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Chief Arradondo says he’s responsible for deciding whether to use tear gas after Chauvin verdict

Minneapolis Police Chief Medaria Arradondo made the comment in a briefing with Operation Safety Net, a law enforcement coalition handling safety around the trial.

MINNEAPOLIS — As the witness testimony in the trial of former Minneapolis police officer Derek Chauvin came to an end inside the Hennepin County Courthouse Thursday, officials working with Operation Safety Net held a weekly briefing to go over plans for any potential unrest following the upcoming verdict.

Minneapolis Mayor Jacob Frey told reporters that OSN, a coalition formed to support nonviolent protests and prevent large scale violence and property damage across the city for the duration and aftermath of Chauvin's trial, is currently in Phase 3. Frey said Phase 3 was expedited in response to the shooting of 20-year-old Daunte Wright, who was killed by a Brooklyn Center Police officer on April 11.

During the press conference, Minneapolis Police Chief Medaria Arradondo, who testified for the prosecution in Chauvin's trial, was asked about using gas ammunitions during any potential demonstrations or unrest in the city after the jury reaches a verdict. 

Arradondo said he has the final call when it comes to deciding if gas ammunitions should be used by law enforcement if there is civil unrest in his jurisdiction.

Chauvin is charged with second-degree murder, second-degree manslaughter and third-degree murder in the death of George Floyd on May 25, 2020. The jury will begin deliberating on Monday.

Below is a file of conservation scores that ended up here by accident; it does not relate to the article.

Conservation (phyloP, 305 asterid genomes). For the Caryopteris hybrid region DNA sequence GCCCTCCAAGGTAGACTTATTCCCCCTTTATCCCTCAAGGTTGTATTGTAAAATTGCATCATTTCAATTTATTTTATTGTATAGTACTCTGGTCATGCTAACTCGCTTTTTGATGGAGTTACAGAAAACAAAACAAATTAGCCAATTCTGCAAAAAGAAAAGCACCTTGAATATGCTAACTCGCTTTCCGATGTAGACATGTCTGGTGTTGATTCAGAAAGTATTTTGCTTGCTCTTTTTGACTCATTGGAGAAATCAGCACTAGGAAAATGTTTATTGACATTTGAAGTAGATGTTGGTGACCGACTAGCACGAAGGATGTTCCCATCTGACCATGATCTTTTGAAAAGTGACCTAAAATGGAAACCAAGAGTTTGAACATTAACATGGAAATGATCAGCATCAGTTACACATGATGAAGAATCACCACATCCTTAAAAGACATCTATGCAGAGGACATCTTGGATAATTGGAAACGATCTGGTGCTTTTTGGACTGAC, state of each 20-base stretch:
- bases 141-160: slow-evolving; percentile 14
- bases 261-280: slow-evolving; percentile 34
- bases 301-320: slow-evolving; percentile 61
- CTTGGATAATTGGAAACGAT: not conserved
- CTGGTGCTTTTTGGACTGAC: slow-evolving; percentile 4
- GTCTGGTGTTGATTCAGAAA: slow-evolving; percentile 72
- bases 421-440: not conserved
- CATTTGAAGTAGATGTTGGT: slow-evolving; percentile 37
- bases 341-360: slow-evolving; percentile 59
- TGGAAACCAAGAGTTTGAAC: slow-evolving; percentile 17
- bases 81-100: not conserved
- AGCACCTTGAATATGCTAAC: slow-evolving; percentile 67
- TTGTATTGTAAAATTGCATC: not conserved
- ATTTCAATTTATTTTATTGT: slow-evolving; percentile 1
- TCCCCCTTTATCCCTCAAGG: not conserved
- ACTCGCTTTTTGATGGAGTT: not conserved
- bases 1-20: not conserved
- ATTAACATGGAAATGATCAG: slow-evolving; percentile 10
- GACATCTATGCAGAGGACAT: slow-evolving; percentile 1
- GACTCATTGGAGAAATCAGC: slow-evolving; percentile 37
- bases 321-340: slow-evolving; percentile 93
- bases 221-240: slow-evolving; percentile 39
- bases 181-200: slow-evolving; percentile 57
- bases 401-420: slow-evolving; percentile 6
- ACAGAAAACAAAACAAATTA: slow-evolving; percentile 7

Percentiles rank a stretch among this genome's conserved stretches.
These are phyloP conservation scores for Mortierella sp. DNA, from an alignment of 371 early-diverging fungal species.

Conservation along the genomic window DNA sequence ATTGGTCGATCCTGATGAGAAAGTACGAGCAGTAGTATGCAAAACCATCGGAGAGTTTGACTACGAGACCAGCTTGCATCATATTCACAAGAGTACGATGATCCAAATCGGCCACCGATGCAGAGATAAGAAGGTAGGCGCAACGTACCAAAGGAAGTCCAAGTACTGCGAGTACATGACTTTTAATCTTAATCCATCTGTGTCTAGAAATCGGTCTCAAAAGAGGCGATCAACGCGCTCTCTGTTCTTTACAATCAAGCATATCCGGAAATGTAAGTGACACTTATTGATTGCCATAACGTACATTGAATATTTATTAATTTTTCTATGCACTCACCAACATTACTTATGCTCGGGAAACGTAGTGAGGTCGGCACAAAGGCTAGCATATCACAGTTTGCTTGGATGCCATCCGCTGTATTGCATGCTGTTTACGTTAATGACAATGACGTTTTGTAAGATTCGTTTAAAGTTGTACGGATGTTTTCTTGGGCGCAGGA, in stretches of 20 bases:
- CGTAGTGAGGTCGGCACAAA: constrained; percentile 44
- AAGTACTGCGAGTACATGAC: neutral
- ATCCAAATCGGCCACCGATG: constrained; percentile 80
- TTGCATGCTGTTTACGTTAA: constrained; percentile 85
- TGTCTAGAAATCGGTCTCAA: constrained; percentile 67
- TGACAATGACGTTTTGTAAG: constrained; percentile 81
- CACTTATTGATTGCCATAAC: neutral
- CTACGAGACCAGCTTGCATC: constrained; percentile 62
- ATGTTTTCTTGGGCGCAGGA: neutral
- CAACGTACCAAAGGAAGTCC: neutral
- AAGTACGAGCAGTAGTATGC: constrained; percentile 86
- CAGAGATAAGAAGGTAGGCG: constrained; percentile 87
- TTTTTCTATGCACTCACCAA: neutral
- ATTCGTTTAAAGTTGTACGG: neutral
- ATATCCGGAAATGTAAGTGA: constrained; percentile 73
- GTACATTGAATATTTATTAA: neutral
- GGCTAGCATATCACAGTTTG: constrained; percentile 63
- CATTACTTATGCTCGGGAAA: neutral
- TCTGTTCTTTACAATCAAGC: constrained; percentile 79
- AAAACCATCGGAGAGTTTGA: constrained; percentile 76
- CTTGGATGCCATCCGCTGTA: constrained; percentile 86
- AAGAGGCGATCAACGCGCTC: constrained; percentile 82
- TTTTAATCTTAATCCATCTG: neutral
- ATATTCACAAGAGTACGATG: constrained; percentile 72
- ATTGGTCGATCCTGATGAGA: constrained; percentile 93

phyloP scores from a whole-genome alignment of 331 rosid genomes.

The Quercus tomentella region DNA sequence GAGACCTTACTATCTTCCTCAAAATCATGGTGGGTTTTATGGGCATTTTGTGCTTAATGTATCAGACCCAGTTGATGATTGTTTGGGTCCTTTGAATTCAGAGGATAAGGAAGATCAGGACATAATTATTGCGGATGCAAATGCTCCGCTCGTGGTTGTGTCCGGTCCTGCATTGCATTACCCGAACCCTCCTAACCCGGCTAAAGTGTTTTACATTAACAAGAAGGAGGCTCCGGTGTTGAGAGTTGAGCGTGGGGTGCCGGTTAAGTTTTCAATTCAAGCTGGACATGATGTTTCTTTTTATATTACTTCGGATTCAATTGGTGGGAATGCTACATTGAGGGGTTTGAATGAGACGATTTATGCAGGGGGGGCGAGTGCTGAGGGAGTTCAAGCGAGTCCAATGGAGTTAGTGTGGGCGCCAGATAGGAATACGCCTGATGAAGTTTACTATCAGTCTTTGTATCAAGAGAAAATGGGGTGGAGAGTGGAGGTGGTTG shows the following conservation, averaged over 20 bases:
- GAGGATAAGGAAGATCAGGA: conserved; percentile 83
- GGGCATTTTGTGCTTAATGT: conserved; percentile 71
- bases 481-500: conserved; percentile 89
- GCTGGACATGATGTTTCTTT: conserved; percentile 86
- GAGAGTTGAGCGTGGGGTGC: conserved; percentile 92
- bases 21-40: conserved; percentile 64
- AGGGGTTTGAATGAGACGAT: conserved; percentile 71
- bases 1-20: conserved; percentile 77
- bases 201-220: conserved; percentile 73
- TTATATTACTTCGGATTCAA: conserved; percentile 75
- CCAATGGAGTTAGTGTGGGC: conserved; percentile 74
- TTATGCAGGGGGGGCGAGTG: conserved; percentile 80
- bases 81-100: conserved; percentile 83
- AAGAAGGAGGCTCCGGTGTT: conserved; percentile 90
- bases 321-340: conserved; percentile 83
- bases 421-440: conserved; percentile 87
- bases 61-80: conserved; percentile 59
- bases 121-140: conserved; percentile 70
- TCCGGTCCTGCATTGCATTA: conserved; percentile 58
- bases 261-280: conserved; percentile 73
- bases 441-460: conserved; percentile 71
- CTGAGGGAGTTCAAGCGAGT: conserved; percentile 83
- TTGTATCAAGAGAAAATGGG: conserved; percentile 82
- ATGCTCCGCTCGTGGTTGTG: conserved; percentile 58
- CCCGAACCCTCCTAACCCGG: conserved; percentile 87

When asked what criteria would help determine whether or not he would make the decision to use tear gas, Arradondo told reporters it depends on what behavior officers are seeing in the streets.

"I think there’s a clear distinction that we’ve always tried to make over the past few months, of what’s encouraged activity and what’s unlawful," Arradondo said. "We can’t allow buildings to  be set ablaze, we can't allow folks to be assaulted, we can't allow looting, those types of things."

Multiple organizations are working together under OSN, including Minneapolis Police, the Hennepin County Sheriff's Department and the Minnesota State Patrol.

Agencies with Operation Safety Net have also been part of the response to unrest in Brooklyn Center. Protests continued for a fourth night Wednesday after Daunte Wright, a Black man, was shot and killed by white officer Kim Potter during a traffic stop.

Potter was arrested Wednesday and charged with second-degree manslaughter, and has her first court appearance scheduled for Thursday afternoon.

At a midnight press conference Thursday morning, Col. Matt Langer with Minnesota State Patrol said around 24 people were arrested for curfew violations, and said that night's "protest activity" was much more civil than Tuesday night's demonstration, when nearly 80 people were arrested. "We want people to leave. We don't want to arrest people. Our goal is not to see how many people we can arrest as part of Operation Safety Net," Langer said.

"Tonight was better than last night," said Col. Langer, who added that no "chemical ammo" was used.

Officials with OSN also addressed law enforcement warnings to members of the press and media to leave the area during the Brooklyn Center demonstration.

"We want media there covering these events," Langer said, and explained officers have refined a process to ID credentialed members of the media who get arrested while covering protest events.

According to Minneapolis Police Deputy Chief Amelia Huffman, there were no reports of looting or burglaries in Minneapolis overnight.

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